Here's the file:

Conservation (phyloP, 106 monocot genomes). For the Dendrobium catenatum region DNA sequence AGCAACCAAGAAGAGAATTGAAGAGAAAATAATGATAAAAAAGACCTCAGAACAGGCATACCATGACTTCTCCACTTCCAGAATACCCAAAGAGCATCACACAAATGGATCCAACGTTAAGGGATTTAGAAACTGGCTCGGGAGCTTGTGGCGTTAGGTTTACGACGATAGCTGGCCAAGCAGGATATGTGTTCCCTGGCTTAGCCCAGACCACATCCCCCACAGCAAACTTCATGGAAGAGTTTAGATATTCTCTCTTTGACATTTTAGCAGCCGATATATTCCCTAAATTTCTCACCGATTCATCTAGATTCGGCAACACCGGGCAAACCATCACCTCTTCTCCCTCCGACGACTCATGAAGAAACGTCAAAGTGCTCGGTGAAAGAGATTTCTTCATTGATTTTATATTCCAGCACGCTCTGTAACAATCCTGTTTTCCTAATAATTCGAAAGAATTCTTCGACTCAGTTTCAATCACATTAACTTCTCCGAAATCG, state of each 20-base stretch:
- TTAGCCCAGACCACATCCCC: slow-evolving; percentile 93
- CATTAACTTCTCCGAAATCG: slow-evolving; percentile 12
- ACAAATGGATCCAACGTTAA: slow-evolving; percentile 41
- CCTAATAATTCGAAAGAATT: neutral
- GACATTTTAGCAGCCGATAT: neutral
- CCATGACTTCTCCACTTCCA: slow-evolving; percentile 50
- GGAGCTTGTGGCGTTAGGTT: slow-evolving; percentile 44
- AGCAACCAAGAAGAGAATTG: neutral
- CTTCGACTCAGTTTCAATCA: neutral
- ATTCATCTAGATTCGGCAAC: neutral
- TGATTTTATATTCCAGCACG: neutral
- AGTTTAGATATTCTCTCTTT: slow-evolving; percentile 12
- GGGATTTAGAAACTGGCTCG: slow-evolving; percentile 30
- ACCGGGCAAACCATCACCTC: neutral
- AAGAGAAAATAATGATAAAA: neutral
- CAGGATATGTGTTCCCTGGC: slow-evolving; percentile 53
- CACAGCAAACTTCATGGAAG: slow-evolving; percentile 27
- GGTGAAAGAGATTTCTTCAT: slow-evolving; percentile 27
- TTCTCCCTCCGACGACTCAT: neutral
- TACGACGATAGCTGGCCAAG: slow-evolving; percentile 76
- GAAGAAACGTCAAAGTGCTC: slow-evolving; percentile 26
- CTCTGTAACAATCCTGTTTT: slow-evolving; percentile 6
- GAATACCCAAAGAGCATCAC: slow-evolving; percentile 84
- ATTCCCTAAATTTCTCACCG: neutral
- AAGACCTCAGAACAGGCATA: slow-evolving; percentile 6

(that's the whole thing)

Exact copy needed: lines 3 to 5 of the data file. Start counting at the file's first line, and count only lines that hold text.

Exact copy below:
- CATTAACTTCTCCGAAATCG: slow-evolving; percentile 12
- ACAAATGGATCCAACGTTAA: slow-evolving; percentile 41
- CCTAATAATTCGAAAGAATT: neutral